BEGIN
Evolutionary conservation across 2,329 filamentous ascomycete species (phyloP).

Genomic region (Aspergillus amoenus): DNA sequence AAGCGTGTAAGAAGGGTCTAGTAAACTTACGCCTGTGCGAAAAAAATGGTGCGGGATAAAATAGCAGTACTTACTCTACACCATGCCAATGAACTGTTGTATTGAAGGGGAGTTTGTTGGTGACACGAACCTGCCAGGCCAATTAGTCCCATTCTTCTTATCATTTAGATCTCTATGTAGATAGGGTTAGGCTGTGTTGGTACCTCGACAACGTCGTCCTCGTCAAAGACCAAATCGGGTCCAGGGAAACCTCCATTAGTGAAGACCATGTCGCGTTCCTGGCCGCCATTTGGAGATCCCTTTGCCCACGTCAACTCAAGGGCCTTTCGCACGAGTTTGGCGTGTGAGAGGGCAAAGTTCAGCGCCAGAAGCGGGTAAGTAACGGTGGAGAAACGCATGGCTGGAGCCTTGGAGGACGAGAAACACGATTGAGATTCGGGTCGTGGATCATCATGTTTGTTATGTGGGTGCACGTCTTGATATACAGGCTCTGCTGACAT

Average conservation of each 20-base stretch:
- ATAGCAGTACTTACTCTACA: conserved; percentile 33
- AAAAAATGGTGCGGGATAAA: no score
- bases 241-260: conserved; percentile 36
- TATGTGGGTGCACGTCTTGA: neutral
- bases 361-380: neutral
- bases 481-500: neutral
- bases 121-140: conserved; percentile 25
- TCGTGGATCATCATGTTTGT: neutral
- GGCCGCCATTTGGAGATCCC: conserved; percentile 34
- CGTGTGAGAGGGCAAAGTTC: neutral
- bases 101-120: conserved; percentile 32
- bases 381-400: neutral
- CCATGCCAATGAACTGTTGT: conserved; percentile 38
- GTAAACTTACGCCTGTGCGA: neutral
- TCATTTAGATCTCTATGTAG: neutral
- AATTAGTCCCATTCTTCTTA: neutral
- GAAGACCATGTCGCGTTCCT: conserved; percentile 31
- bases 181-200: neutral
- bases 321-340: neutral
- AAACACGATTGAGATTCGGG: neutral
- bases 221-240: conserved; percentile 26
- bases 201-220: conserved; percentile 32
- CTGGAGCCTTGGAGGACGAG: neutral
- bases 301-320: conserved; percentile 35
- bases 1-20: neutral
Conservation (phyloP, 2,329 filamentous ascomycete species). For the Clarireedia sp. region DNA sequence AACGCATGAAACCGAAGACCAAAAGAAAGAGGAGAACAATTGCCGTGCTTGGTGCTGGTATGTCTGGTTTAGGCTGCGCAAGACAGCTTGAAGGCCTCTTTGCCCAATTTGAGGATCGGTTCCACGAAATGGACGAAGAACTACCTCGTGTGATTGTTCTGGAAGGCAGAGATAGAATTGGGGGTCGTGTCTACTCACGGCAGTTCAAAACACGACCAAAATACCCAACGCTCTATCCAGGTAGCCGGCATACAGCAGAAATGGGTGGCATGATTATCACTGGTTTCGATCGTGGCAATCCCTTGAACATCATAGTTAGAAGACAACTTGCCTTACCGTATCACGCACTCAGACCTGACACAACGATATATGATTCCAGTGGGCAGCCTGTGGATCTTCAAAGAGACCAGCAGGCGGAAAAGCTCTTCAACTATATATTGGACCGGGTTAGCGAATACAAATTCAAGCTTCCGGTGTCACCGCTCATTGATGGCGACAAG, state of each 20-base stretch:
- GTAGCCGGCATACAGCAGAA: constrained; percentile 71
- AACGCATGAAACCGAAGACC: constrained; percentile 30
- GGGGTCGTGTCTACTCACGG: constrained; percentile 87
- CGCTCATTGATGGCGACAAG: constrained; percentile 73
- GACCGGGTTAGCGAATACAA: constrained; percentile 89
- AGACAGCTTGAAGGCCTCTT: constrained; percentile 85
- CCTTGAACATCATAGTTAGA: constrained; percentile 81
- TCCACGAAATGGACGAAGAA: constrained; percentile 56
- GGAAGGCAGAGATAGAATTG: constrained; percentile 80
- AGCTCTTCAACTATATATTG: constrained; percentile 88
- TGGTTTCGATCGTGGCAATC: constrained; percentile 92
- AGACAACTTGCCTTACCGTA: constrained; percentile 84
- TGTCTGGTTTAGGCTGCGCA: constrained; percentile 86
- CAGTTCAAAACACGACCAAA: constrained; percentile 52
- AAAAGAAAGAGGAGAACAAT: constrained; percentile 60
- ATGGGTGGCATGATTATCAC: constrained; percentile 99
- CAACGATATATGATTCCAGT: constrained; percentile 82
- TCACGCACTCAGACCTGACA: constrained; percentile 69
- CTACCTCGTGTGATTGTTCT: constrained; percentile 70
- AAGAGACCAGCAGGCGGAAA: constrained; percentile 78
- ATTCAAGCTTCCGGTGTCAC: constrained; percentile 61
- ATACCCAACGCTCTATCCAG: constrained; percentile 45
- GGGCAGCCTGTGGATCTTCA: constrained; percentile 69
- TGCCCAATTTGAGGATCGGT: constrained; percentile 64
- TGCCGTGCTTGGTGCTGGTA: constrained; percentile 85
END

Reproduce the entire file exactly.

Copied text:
Evolutionary conservation across 2,329 filamentous ascomycete species (phyloP).

Genomic region (Aspergillus amoenus): DNA sequence AAGCGTGTAAGAAGGGTCTAGTAAACTTACGCCTGTGCGAAAAAAATGGTGCGGGATAAAATAGCAGTACTTACTCTACACCATGCCAATGAACTGTTGTATTGAAGGGGAGTTTGTTGGTGACACGAACCTGCCAGGCCAATTAGTCCCATTCTTCTTATCATTTAGATCTCTATGTAGATAGGGTTAGGCTGTGTTGGTACCTCGACAACGTCGTCCTCGTCAAAGACCAAATCGGGTCCAGGGAAACCTCCATTAGTGAAGACCATGTCGCGTTCCTGGCCGCCATTTGGAGATCCCTTTGCCCACGTCAACTCAAGGGCCTTTCGCACGAGTTTGGCGTGTGAGAGGGCAAAGTTCAGCGCCAGAAGCGGGTAAGTAACGGTGGAGAAACGCATGGCTGGAGCCTTGGAGGACGAGAAACACGATTGAGATTCGGGTCGTGGATCATCATGTTTGTTATGTGGGTGCACGTCTTGATATACAGGCTCTGCTGACAT

Average conservation of each 20-base stretch:
- ATAGCAGTACTTACTCTACA: conserved; percentile 33
- AAAAAATGGTGCGGGATAAA: no score
- bases 241-260: conserved; percentile 36
- TATGTGGGTGCACGTCTTGA: neutral
- bases 361-380: neutral
- bases 481-500: neutral
- bases 121-140: conserved; percentile 25
- TCGTGGATCATCATGTTTGT: neutral
- GGCCGCCATTTGGAGATCCC: conserved; percentile 34
- CGTGTGAGAGGGCAAAGTTC: neutral
- bases 101-120: conserved; percentile 32
- bases 381-400: neutral
- CCATGCCAATGAACTGTTGT: conserved; percentile 38
- GTAAACTTACGCCTGTGCGA: neutral
- TCATTTAGATCTCTATGTAG: neutral
- AATTAGTCCCATTCTTCTTA: neutral
- GAAGACCATGTCGCGTTCCT: conserved; percentile 31
- bases 181-200: neutral
- bases 321-340: neutral
- AAACACGATTGAGATTCGGG: neutral
- bases 221-240: conserved; percentile 26
- bases 201-220: conserved; percentile 32
- CTGGAGCCTTGGAGGACGAG: neutral
- bases 301-320: conserved; percentile 35
- bases 1-20: neutral
Conservation (phyloP, 2,329 filamentous ascomycete species). For the Clarireedia sp. region DNA sequence AACGCATGAAACCGAAGACCAAAAGAAAGAGGAGAACAATTGCCGTGCTTGGTGCTGGTATGTCTGGTTTAGGCTGCGCAAGACAGCTTGAAGGCCTCTTTGCCCAATTTGAGGATCGGTTCCACGAAATGGACGAAGAACTACCTCGTGTGATTGTTCTGGAAGGCAGAGATAGAATTGGGGGTCGTGTCTACTCACGGCAGTTCAAAACACGACCAAAATACCCAACGCTCTATCCAGGTAGCCGGCATACAGCAGAAATGGGTGGCATGATTATCACTGGTTTCGATCGTGGCAATCCCTTGAACATCATAGTTAGAAGACAACTTGCCTTACCGTATCACGCACTCAGACCTGACACAACGATATATGATTCCAGTGGGCAGCCTGTGGATCTTCAAAGAGACCAGCAGGCGGAAAAGCTCTTCAACTATATATTGGACCGGGTTAGCGAATACAAATTCAAGCTTCCGGTGTCACCGCTCATTGATGGCGACAAG, state of each 20-base stretch:
- GTAGCCGGCATACAGCAGAA: constrained; percentile 71
- AACGCATGAAACCGAAGACC: constrained; percentile 30
- GGGGTCGTGTCTACTCACGG: constrained; percentile 87
- CGCTCATTGATGGCGACAAG: constrained; percentile 73
- GACCGGGTTAGCGAATACAA: constrained; percentile 89
- AGACAGCTTGAAGGCCTCTT: constrained; percentile 85
- CCTTGAACATCATAGTTAGA: constrained; percentile 81
- TCCACGAAATGGACGAAGAA: constrained; percentile 56
- GGAAGGCAGAGATAGAATTG: constrained; percentile 80
- AGCTCTTCAACTATATATTG: constrained; percentile 88
- TGGTTTCGATCGTGGCAATC: constrained; percentile 92
- AGACAACTTGCCTTACCGTA: constrained; percentile 84
- TGTCTGGTTTAGGCTGCGCA: constrained; percentile 86
- CAGTTCAAAACACGACCAAA: constrained; percentile 52
- AAAAGAAAGAGGAGAACAAT: constrained; percentile 60
- ATGGGTGGCATGATTATCAC: constrained; percentile 99
- CAACGATATATGATTCCAGT: constrained; percentile 82
- TCACGCACTCAGACCTGACA: constrained; percentile 69
- CTACCTCGTGTGATTGTTCT: constrained; percentile 70
- AAGAGACCAGCAGGCGGAAA: constrained; percentile 78
- ATTCAAGCTTCCGGTGTCAC: constrained; percentile 61
- ATACCCAACGCTCTATCCAG: constrained; percentile 45
- GGGCAGCCTGTGGATCTTCA: constrained; percentile 69
- TGCCCAATTTGAGGATCGGT: constrained; percentile 64
- TGCCGTGCTTGGTGCTGGTA: constrained; percentile 85